I really like using dry cures, and use them on salmon, pastrami, belly bacon and all of the Buckboarded loins, butts and chops. Even though they go on dry, they do turn into a syrup, or a slurry as liquid is drawn from the meat and mixes with the cure.

In all reality, most of us like the flavor, color, and texture of flavor brined or lightly cured products, but since we have refrigeration and most of our curing is in smaller batches most of us never need to get into preservation curing. I always use the comparison between a country ham (which has a hard or preservation cure) and a city ham (which is a soft cure).

Quote:
Originally Posted by landarc View Post
I think if you start to cut the salt down too much, it approaches a marinade more than a brine. I consider the minimum to be 1/2 cup table salt (more like 3/4 kosher) to 1 gallon water. I have done down to 1/4 cup but did not find that amount to be like a brine.

I like the idea of tenderquik for the sake of preserving the color of the meat. Probably less important in chicken than pork.
I agree on the 1/4 cup to 1 gallon as being too weak for brining. My granny would use 1/4 cup of salt to a gallon of water for a pre soak on things like rabbits or big game meat mainly to get some of the blood out of the meat. She would soak it for about an hour.

In contrast to brines, marinades usually have a vinegar or wine base instead of a water base. But it's common to add things to a brine, like vinegar, citrus juices..... even Italian salad dressing. Once you do this you sort of have a hybrid marinating/brine.
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Unread 05-19-2010, 09:06 AM   #21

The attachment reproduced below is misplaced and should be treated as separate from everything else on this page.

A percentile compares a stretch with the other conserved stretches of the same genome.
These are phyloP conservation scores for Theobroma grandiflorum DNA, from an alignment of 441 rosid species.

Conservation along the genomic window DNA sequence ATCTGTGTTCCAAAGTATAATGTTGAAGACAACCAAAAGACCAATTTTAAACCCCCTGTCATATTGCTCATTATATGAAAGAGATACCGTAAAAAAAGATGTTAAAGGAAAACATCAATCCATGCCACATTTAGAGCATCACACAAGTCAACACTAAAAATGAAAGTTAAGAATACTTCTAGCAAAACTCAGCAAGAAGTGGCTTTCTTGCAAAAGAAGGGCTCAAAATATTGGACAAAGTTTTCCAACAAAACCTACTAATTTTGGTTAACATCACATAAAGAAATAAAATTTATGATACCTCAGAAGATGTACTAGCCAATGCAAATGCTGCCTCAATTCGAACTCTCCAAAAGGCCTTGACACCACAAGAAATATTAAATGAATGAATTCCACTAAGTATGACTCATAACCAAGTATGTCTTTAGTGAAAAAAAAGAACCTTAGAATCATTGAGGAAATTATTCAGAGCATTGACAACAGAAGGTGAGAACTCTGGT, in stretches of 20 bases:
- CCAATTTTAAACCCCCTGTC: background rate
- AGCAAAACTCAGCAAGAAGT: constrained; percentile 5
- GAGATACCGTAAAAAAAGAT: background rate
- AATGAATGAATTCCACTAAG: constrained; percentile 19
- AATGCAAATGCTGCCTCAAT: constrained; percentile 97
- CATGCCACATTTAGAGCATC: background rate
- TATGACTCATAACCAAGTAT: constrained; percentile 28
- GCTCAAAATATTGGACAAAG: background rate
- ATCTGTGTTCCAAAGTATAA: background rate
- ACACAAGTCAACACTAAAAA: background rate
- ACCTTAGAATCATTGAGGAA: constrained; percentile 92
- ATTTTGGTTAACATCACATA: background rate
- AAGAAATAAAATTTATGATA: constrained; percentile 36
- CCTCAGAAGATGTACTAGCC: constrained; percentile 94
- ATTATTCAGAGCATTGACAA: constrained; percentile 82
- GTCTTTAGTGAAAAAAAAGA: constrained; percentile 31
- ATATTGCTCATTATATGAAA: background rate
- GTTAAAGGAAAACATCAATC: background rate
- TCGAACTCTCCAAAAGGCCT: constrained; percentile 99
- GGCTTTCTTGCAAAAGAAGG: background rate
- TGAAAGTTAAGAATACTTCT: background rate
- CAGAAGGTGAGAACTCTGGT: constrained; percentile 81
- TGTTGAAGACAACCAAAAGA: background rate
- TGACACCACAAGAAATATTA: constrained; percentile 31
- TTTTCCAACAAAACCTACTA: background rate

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Thanks 3rd! Great info.

Another question...how much do you reduce the salt when you add TQ?
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Unread 05-19-2010, 09:09 AM   #22
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Quote:
Originally Posted by Sledneck View Post
A great read on brining http://www.cookshack.com/brining-101
Thanks for the "great" comment, I actually made that about 10 years ago, long before Brining was popular.

Thirdeye, you've posted some good stuff, we'll have to talk some on brining.

Osmosis, is how brines work. Reduce the salt and it will take longer. Is there a minimum? Probably not.

What will change is "time".

The standard brine is 1 cup salt, 1 cup suger to 1 gallon. I think most times reference that formula.

When people change the salt, they don't realize the ratio changes and because of how it works, it WILL take longer to achieve penetration. How much. Just too many variables to try to give you an answer.

My best suggestion is to test it for yourself. If you reduce the salt, keep the time the same and see if you think it's what you want. If not, brine it longer.

Larger cuts take longer, that's why I do my Turkey's 2 days, because of the mass.

TQ is a cure, first and foremost so it will "cure" the meat and change the color. A lot of the original brines had TQ in there for food safety, (I even mention that in 101) but I take it out if you keep the brine cold.

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Unread 05-19-2010, 09:20 AM   #23
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Thanks Russ. Brining 101 is great.
I reference Brining 101 very often as it's a great resource. Most all brining I've done has either been straight off Brining 101 or some derivative of something I've found there.

Glad you've not gotten swept away by a twister too!
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Unread 05-19-2010, 09:33 AM   #24
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Quote:
Originally Posted by sfbbqguy View Post
Thanks 3rd! Great info.

Another question...how much do you reduce the salt when you add TQ?